then(&apply_pagination)
  end

  private

    def sort_column
      (["last_name","first_name"] & Array(params[:sort])).first
    end

    def sort_direction
      (["asc", "desc"] & Array(params[:dir])).first || "asc"
    end

    def sorting?
      !!sort_column
    end

    def apply_sorting
      method(:_apply_sorting)
    end

    def _apply_sorting(relation)
      return relation unless sorting?
      relation.order("#{sort_column} #{sort_direction}")
    end

    def apply_pagination
      method(:_apply_pagination)
    end

    def _apply_pagination(relation)
      relation.page(params[:page] || 1).per(20)
    end
end

And sure, sure there’s an argument for that being far too over-engineered, but what’s really interesting, and what this post is actually about, is someone proceed to ask

  1. What’s method do?
  2. Why doesn’t then(&:apply_sorting) (i.e. without the method bit) work?
  3. And why does [1, 2].inject(&:+) work?

Quick rebuttal to that ‘over-engineered’ argument: minus the & that index action sure is readable, and we could slide all those private methods into a reusable Sortable concern.

Anyway, I didn’t have a super satisfactory answer to all those questions. I just kinda knew the &method(:apply_sorting) pattern would work here, and inject’s good with just &:+. So I figured I’d find out.


☝️ All that’s sort of the premise / some context. Here we’ll flip to some simpler examples you can run right in irb.

Suppose we’ve defined an apply_filter method like so:

def apply_filter(array)
  array.select { |e| e % 2 == 0 }
end

We could then run the following examples in irb:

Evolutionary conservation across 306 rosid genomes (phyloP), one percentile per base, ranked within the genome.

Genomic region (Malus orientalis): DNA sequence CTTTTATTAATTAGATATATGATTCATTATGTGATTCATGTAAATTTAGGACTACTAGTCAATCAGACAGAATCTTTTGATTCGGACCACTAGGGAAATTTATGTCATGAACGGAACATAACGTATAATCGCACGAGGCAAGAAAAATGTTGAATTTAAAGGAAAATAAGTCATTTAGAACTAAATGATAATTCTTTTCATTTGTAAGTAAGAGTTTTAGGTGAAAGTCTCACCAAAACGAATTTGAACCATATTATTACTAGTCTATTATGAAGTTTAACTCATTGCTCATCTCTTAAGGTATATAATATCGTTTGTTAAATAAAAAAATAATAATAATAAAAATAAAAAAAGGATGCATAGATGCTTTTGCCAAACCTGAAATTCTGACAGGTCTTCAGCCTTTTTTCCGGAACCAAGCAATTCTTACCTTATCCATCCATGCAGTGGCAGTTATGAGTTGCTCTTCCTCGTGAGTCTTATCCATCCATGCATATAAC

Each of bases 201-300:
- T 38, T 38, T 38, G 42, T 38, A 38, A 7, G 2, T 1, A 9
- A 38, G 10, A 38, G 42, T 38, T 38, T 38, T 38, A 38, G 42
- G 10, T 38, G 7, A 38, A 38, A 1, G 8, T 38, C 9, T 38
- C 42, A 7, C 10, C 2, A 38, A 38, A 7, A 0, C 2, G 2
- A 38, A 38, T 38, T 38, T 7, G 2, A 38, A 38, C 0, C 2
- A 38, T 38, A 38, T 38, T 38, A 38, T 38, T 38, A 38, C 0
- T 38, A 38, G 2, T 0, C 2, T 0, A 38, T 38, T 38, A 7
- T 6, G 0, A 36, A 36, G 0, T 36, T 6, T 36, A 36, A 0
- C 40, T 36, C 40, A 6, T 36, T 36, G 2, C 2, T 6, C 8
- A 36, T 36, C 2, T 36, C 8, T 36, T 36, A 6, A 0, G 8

[1, 2, 3, 4].yield_self(&method(:apply_filter)) # => [2, 4]
[1, 2, 3, 4].yield_self(&:apply_filter)
# ArgumentError (wrong number of arguments (given 0, expected 1))
[1, 2, 3, 4].inject(&:+) #=> 10

Why? Why does yield_self(&:apply_filter) fail, but inject(&:+) work? First off, we gotta be clear about what & does:

In a method argument list, the & operator takes its operand, converts it to a Proc object if it isn’t already (by calling to_proc on it) and passes it to the method.

So the “in a method argument list is important”. In fact outside of one, we get an error:

&:+
# SyntaxError (unexpected &)

But that doesn’t explain why [1, 2, 3, 4].inject(&:+) works and [1, 2, 3, 4].yield_self(&:apply_filter) doesn’t. To explain that, we’ve gotta look at how Symbol#to_proc works.

Normal procs are associated with a Binding object which is responsible for capturing all the bindings (i.e. variable assignments) and the receiver from the scope in which the proc was declared. We can see that in action:

x = 1
proc {}.binding.eval('x')
# => 1

eval will run the string you give it as ruby code within that Binding object.

However, the to_proc method on Symbol is defined in C and returns a “C level Proc”, and therefore doesn’t have a binding.

:+.to_proc.binding
# ArgumentError (Can't create Binding from C level Proc)

See how this is different if we instead call to_proc on the + Method object from an integer:

1.method(:+).to_proc.binding
# #<Binding:0x00007fcb18072430>
1.method(:+).to_proc.binding.receiver
# 1

Instead, the C Proc returned from :+.to_proc expects you to give it a receiver as the first argument:

:+.to_proc.cal()
# ArgumentError (no receiver given)

:+.to_proc.call(1)
# ArgumentError (wrong number of arguments (given 0, expected 1))

:+.to_proc.call(1, 2)
# 3

Ok, armed with that we can take a look at the block signature for inject:

inject(initial) { |memo, obj| block } → obj

It actually takes two arguments, memo and object. So when we pass it the C proc from &:+ it lets memo be the receiver and object be the argument, so it works!

If we look a the block signature for yield_self:

yield_self { |x| block } → an_object

It expects only the single argument, so with [1, 2, 3, 4].yield_self(&:apply_filter) we wind up setting the array (or x from the signature above) as the receiver for the proc returned from apply_filter.proc, but then fail to pass it the array argument it’s expecting (see the method definition at the top).

Using [1, 2, 3, 4].yield_self(&method(:apply_filter)) fixes this by instead calling to_proc on the Method object returned by method(:apply_filter), not the symbol :apply_filter. In this case, we don’t get back a C Proc, we get back a normal Ruby proc which does have a binding and a receiver (which in this case is whatever self is).